Temperatures above 130 degrees can destroy a battery outright. Lower temperatures slow the self-discharge process, but don't put your battery in the freezer quite yet. Pure water freezes at 32 degrees, but electrolyte won't freeze until about minus 75 degrees. The electrolyte in a seriously discharged battery, however, is more water than electrolyte, because the sulfur has migrated to the lead plates. The more discharged the battery, the closer to water the electrolyte becomes, and the higher the temperatures at which it freezes. The electrolyte in a deeply discharged battery can freeze at only a few degrees below that of pure water.

10. How can I help my battery live long and prosper?
Just as regular charging can increase a battery's life, proper initial charging is essential to the continued survival of a new battery. When your shop fills that brand-new battery with electrolyte, it's only about 80 percent charged. More importantly, it will never hold more than that unless you bring it to full charge with a maintenance charger before that first ride, or have the shop put it on a charger for you.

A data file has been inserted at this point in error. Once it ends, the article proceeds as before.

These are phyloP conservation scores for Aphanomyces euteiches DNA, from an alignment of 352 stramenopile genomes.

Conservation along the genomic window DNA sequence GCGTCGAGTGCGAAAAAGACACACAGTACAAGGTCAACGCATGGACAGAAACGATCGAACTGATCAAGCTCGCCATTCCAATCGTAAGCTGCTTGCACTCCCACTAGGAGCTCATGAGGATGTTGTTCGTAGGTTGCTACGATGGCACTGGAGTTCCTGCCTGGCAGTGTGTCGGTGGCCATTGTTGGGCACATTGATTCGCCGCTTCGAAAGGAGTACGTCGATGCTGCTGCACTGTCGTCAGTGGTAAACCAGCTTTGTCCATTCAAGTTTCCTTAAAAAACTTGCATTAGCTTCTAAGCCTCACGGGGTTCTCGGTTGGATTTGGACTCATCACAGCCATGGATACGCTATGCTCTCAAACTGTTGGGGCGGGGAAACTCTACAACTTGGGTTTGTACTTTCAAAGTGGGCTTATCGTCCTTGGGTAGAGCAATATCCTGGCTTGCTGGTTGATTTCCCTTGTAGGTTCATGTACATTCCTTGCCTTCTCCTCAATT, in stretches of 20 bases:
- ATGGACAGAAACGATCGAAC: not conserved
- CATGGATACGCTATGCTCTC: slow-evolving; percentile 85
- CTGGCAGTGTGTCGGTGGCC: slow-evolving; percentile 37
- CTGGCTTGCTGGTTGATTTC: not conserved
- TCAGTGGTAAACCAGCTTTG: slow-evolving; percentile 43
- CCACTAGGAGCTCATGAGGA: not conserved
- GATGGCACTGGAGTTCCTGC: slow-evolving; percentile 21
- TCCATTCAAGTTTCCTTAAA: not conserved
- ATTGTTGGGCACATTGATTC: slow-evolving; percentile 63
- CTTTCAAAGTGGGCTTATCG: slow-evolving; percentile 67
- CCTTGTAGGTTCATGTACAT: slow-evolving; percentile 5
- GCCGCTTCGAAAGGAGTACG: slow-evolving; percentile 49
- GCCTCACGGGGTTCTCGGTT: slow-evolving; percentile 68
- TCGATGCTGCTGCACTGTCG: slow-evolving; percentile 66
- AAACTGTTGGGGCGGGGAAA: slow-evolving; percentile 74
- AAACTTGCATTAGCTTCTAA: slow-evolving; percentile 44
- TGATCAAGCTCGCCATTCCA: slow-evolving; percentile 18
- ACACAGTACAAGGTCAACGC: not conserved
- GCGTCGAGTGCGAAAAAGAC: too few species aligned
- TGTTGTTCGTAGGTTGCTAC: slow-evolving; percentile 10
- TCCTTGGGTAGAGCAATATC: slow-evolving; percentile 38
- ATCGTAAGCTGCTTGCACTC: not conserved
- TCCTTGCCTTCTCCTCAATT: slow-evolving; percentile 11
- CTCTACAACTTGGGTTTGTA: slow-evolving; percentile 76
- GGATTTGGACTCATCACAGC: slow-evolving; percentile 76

Motorcycles in storage for the winter should be hooked up to a maintenance charger until they're put back into service. Even if you ride your bike every day, your battery might still benefit from a monthly charge, especially if most of your trips are short. It's also a good idea to regularly make sure the terminals are clean and the battery bolts are snug, that there are no cracks in the casing, and the vent hose-if it has one-isn't kinked.

By The Motorcyclist Staff